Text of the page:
The most challenging aspect of an RV black water tank is emptying it. This is unavoidable. Unless you have the money to pay a technician to service your entire recreational vehicle including the emptying of the tank, you have to do it yourself and it can be quite an unpleasant experience if you do not have the know-how. First, you should find a place where you are legally permitted to dump the waste from the tank. You will need a waste hose that should be connected to the tank in your recreational vehicle. Every manufacturer has a recommended waste hose for their tanks. You must not use any incompatible hose. Else, a disaster is waiting to happen. Choose a dump station and then set up the waste hose, securing it properly and double checking the apparatus to ensure it is absolutely fine.
Your recreational vehicle will need a gray water tank, regardless of your preference of using or not using the toilet facility and hence having or not having the black water tank. The gray water tank must also be emptied from time to time. You can empty the gray water tank at every dump station where the black water tank can be emptied. You should empty both the tanks at the dump station whenever you swing by one or when you know the tanks are sufficiently loaded. Always empty the RV black water tank before the gray water tank. The actual act of emptying is quite simple really. Secure the hose and then open the valve that will let the waste out. Close the same valve after the black water tank has been emptied and then turn on the valve of the gray water tank.
You may wonder why the RV black water tank should be emptied before. This is to use the comparatively cleaner water out of the gray water tank to flush out any waste that may remain in the hose. The gray water is definitely going to be cleaner than the black solid and liquid waste. A bit of this waste getting stuck or lining the inside of the hose is not only natural but also obvious. Since gray water tank has mostly water, it is emptied quickly and the waste gushes out so to speak. This pressured emptying gets to wash the inside of the hose to a large extent.
This does not mean you do not have to flush the RV black water tank. You must clean and flush it after emptying the tank. There is a possibility of some leftover waste in the tank. Some of the waste may clog parts of the tank. All modern tanks have sensors indicating if they are nearly or completely full. These sensors may not work properly if you do not clean and flush the RV black water tank. Flushing is also crucial to avoid buildup of waste that may not get emptied on its own. Your recreational vehicle may have a valve that can be used to flush the black water tank. You will have to use a hose and a rinse valve will run water through it to flush the entire tank. This is the simpler way to flush an RV black water tank.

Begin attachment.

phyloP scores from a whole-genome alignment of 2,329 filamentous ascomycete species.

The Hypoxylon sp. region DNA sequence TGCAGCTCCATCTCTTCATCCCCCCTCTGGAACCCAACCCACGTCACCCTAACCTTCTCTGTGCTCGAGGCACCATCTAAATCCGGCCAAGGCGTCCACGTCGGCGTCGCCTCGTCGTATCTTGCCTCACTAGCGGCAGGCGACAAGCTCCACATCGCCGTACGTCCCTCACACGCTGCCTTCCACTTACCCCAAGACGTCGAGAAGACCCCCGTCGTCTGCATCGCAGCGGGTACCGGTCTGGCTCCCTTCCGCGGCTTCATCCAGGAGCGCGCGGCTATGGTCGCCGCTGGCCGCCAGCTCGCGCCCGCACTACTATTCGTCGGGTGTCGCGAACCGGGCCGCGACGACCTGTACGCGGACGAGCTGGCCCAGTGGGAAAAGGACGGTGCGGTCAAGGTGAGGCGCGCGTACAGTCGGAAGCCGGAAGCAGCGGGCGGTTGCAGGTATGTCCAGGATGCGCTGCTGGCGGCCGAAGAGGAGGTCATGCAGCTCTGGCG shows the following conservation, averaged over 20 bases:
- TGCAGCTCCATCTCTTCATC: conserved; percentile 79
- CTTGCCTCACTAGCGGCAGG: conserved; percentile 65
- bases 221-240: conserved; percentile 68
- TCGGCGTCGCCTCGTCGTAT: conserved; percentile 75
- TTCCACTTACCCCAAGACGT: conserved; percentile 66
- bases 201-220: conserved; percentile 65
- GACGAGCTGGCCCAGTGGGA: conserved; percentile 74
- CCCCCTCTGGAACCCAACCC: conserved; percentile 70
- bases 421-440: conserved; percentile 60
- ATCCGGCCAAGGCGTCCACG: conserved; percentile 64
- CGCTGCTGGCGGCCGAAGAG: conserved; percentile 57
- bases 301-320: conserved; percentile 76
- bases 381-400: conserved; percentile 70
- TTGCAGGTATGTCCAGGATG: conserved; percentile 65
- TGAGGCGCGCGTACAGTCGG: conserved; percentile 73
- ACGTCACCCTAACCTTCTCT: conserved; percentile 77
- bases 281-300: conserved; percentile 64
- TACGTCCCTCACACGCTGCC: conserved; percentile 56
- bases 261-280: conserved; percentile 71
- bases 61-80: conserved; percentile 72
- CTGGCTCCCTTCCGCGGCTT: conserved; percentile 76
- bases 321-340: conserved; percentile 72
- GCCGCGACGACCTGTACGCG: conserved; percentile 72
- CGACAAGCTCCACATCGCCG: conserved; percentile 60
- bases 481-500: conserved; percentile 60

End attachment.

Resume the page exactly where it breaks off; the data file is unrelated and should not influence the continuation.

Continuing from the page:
Your recreational vehicle may not have a flush and rinse valve. You can install one if you want. There is no dearth of aftermarket options to upgrade. Ideally, you should have the flush valve as this feature can make life simpler, easier and more comfortable. If you cannot have a flush valve for whatever reason, the only other options is manual cleaning. You cannot avoid cleaning and flushing the RV black water tank. You may get a professional specializing in it to do the job.
Some of the companies that make RV black water tank also manufacture cleaning essentials. There are hoses, extensions and rinsing tools. You can use some of these products to clean and flush your RV black water tank. Make sure you have a reliable source of water. The water supply should have sufficient pressure to effectively clean and flush the tank. You need to clean the entire tank, not just the base. The sides and the top of the chamber must also be cleaned effectively. The water has to be sprayed at a substantial pressure to scrape waste off the surface.
You will have to empty the tank again after you have cleaned and flushed it. This will again require you to drive over to a dump station unless you are doing the cleaning and flushing then and thereafter emptying the tank and getting rid of the waste the first time. There are times when recreational vehicles are on a long exploration and the tanks cannot be emptied anywhere due to lack of access to sewer hookups or dump stations. This necessitates using a portable waste tank. Such waste tanks are basically a backup. You can empty the RV black water tank and the gray water tank into the portable waste tanks and they can be dumped at appropriate places. These tanks come with wheels so they can be moved around to get to the dump site.
Some other options are Custom Roto-Molding H42 RV Holding Tank, RecPro Fresh and Gray Water Holding Tank and Icon 437 Bottom Drain Holding Tank.